1. Verdi J, Shoae-Hassani A, Sharif S, Seifalian AM, Mortazavi-Tabatabaei SA, Rezaie S. Endometrial stem cell differentiation into smooth muscle cell: a novel approach for bladder tissue engineering in women. BJU Int 2013; 112: 854–863
  2. Biers SM, Venn SN, Greenwell TJ. The past, present and future of augmentation cystoplasty. BJU Int 2012; 109: 1280–1293
  3. Cross WR, Eardley I, Leese HJ, Southgate J. A biomimetic tissue from cultured normal human urothelial cells: analysis of physiological function. Am J Physiol Renal Physiol 2005; 289: F459–468
  4. Fraser M, Thomas DF, Pitt E, Harnden P, Trejdosiewicz LK, Southgate J. A surgical model of composite cystoplasty with cultured urothelial cells: a controlled study of gross outcome and urothelial phenotype. BJU Int 2004; 93: 609–616
  5. Oberpenning F, Meng J, Yoo JJ, Atala A. De novo reconstitution of a functional mammalian urinary bladder by tissue engineering. Nat Biotechnol 1999; 17: 149–155
  6. Atala A, Bauer SB, Soker S, Yoo JJ, Retik AB. Tissue-engineered autologous bladders for patients needing cystoplasty. Lancet 2006; 367: 1241–1246

Video: Endometrial stem cells: new hope for pelvic floor prolapsed?

Endometrial stem cell differentiation into smooth muscle cell: a novel approach for bladder tissue engineering in women

Alireza Shoae-Hassani*, Shiva Sharif, Alexander M. Seifalian, Seyed Abdolreza Mortazavi-Tabatabaei, Sassan Rezaie§ and Javad Verdi

Departments of Applied Cell Sciences and §Medical Biotechnology, School of Advanced Technologies in Medicine, and *Department of Stem cell and Tissue Engineering, Research Center for Science and Technology in Medicine (RCSTiM), Tehran University of Medical Sciences, Tehran, Islamic Republic of Iran, University College London, UCL Centre for Nanotechnology and Regenerative Medicine, London, UK, and Proteomics Research Center, Faculty of Paramedical Sciences, Shahid Beheshti University of Medical Sciences, Tehran, Islamic Republic of Iran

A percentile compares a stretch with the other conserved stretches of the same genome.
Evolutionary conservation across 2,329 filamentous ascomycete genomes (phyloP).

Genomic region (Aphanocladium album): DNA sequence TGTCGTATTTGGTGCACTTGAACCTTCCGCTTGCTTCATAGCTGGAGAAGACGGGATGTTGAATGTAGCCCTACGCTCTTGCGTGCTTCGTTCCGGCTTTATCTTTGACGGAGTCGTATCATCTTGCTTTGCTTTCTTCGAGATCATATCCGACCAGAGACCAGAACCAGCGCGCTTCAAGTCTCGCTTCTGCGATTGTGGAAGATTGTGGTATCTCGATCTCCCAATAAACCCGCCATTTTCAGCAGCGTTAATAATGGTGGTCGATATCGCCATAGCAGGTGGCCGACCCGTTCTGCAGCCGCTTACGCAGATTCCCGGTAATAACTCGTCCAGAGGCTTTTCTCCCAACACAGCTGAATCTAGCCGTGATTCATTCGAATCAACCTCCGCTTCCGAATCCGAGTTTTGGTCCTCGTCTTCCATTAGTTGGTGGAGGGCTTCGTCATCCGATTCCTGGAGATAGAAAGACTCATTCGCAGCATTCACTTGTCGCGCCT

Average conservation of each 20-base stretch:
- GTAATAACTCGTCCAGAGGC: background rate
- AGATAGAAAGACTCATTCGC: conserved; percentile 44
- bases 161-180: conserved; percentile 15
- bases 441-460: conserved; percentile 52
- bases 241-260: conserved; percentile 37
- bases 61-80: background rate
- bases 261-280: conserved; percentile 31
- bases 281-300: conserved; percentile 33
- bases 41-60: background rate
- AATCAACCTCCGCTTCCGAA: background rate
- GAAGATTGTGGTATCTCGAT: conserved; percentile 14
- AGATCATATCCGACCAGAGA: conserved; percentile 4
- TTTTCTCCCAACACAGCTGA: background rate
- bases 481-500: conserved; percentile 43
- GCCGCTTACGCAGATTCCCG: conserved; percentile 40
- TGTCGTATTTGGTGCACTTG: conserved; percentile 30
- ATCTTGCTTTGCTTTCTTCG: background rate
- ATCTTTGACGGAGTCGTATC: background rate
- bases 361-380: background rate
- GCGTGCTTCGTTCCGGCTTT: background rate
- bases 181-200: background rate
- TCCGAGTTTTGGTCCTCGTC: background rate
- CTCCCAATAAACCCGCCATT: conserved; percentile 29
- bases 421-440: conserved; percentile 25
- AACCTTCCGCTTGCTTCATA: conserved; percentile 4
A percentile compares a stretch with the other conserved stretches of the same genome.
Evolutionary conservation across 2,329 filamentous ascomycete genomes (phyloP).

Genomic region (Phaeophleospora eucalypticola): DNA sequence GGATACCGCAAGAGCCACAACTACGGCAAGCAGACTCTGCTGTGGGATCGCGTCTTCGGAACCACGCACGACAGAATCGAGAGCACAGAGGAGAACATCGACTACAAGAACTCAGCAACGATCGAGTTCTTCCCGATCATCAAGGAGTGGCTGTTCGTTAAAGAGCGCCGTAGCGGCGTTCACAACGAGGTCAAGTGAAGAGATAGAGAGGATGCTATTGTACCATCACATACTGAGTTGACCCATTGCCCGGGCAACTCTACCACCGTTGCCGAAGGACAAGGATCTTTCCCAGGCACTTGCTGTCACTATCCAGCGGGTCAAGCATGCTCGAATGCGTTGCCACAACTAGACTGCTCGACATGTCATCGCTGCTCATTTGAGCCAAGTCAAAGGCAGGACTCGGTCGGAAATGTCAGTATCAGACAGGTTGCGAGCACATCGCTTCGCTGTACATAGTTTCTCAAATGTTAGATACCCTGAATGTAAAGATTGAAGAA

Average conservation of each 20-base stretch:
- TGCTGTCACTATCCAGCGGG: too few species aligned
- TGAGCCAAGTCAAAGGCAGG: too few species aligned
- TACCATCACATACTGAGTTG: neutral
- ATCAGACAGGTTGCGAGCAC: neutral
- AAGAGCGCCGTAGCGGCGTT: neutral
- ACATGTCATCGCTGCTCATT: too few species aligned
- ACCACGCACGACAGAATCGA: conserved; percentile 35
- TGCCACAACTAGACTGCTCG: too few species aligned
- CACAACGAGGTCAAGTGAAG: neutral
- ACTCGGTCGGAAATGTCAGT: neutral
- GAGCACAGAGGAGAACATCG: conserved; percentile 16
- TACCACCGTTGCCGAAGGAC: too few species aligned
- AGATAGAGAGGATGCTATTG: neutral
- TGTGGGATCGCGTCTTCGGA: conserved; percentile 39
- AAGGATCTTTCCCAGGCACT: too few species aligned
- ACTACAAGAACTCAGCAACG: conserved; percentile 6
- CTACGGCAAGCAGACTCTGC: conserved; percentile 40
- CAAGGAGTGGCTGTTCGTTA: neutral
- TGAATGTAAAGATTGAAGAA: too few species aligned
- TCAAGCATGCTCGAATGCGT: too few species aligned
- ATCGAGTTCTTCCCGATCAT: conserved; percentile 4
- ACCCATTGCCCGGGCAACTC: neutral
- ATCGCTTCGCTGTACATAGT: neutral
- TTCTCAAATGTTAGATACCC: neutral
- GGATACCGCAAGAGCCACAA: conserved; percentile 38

OBJECTIVE

• To investigate manufacturing smooth muscle cells (SMCs) for regenerative bladder reconstruction from differentiation of endometrial stem cells (EnSCs), as the recent discovery of EnSCs from the lining of women’s uteri, opens up the possibility of using these cells for tissue engineering applications, such as building up natural tissue to repair prolapsed pelvic floors as well as building urinary bladder wall.

MATERIALS AND METHODS

• Human EnSCs that were positive for cluster of differentiation 146 (CD146), CD105 and CD90 were isolated and cultured in Dulbecco’s modified Eagle/F12 medium supplemented with myogenic growth factors.

• The myogenic factors included: transforming growth factor β, platelet-derived growth factor, hepatocyte growth factor and vascular endothelial growth factor.

• Differentiated SMCs on bioabsorbable polyethylene-glycol and collagen hydrogels were checked for SMC markers by real-time reverse-transcriptase polymerase chain reaction (RT-PCR), western blot (WB) and immunocytochemistry (ICC) analyses.

RESULTS

• Histology confirmed the growth of SMCs in the hydrogel matrices.

• The myogenic growth factors decreased the proliferation rate of EnSCs, but they differentiated the human EnSCs into SMCs more efficiently on hydrogel matrices and expressed specific SMC markers including α-smooth muscle actin, desmin, vinculin and calponin in RT-PCR, WB and ICC experiments.

• The survival rate of cultures on the hydrogel-coated matrices was significantly higher than uncoated cultures.

CONCLUSIONS

• Human EnSCs were successfully differentiated into SMCs, using hydrogels as scaffold.

• EnSCs may be used for autologous bladder wall regeneration without any immunological complications in women.

• Currently work is in progress using bioabsorbable nanocomposite materials as EnSC scaffolds for developing urinary bladder wall tissue.